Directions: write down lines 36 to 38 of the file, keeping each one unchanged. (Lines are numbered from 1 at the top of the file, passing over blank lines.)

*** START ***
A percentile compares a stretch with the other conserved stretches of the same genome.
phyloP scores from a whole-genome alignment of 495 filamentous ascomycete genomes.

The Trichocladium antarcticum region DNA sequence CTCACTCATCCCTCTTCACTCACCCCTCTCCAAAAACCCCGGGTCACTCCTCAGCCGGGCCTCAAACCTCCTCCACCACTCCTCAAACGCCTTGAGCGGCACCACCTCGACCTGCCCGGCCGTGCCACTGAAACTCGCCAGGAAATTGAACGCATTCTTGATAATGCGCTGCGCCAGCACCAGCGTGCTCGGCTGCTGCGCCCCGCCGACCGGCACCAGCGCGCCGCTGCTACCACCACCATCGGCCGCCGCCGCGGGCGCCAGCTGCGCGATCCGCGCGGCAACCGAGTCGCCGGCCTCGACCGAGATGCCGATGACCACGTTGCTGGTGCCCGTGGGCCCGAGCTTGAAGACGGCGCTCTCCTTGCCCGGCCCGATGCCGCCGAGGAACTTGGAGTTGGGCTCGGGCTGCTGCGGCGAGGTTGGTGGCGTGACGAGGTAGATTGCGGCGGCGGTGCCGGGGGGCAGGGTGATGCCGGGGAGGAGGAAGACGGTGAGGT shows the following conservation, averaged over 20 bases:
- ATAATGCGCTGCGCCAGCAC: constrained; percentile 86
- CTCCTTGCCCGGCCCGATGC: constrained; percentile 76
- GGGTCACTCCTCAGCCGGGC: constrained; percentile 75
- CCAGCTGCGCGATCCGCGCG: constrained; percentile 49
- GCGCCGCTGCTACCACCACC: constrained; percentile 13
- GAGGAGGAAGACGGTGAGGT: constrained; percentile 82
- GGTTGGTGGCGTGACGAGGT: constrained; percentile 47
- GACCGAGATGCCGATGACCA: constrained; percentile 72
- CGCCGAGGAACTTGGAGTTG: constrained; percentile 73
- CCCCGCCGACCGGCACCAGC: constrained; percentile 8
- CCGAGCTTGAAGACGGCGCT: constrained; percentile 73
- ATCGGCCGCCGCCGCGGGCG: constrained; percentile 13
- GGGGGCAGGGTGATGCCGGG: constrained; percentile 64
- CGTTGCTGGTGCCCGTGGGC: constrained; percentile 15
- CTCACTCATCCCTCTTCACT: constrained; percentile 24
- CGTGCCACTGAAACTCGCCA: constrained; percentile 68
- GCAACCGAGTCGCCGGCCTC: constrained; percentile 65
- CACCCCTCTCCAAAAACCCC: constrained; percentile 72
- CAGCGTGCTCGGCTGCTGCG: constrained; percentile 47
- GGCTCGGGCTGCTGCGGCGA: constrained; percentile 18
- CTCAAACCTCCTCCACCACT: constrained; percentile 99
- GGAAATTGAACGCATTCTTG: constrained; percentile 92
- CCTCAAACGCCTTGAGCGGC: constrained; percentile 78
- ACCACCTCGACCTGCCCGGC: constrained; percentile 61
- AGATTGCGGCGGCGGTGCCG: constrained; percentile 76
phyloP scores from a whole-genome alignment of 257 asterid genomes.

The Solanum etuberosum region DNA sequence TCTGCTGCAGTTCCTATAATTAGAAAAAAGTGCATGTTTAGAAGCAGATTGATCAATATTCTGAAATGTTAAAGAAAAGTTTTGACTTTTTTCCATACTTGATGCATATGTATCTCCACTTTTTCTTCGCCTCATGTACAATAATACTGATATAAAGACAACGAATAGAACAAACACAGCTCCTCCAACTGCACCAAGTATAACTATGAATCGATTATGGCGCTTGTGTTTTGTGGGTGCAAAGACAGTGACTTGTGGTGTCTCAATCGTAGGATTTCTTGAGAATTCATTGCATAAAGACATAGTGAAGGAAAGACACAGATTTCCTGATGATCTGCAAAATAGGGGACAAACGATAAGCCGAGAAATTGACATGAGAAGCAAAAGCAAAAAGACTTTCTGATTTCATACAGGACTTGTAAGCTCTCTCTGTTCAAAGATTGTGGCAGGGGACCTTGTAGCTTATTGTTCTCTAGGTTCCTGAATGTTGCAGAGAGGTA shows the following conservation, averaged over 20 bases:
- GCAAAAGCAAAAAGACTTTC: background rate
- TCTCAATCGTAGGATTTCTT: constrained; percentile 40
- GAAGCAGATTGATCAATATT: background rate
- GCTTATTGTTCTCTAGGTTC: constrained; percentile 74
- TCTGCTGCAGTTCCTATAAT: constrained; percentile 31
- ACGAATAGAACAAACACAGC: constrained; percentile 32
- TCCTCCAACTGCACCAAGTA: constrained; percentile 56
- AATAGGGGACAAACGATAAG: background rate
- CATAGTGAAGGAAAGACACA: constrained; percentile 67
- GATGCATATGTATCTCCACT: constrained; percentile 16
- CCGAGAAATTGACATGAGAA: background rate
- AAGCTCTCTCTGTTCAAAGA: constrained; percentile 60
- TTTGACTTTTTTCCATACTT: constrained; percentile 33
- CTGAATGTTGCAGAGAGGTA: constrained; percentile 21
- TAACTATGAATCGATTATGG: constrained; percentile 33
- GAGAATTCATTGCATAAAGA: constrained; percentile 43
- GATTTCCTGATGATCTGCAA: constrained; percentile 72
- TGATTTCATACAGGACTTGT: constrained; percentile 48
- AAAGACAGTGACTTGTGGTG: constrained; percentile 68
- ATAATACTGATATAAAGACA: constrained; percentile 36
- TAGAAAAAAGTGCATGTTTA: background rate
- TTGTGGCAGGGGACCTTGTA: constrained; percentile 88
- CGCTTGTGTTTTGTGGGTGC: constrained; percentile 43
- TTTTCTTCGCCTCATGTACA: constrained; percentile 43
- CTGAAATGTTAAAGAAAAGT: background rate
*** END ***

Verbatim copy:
- ACGAATAGAACAAACACAGC: constrained; percentile 32
- TCCTCCAACTGCACCAAGTA: constrained; percentile 56
- AATAGGGGACAAACGATAAG: background rate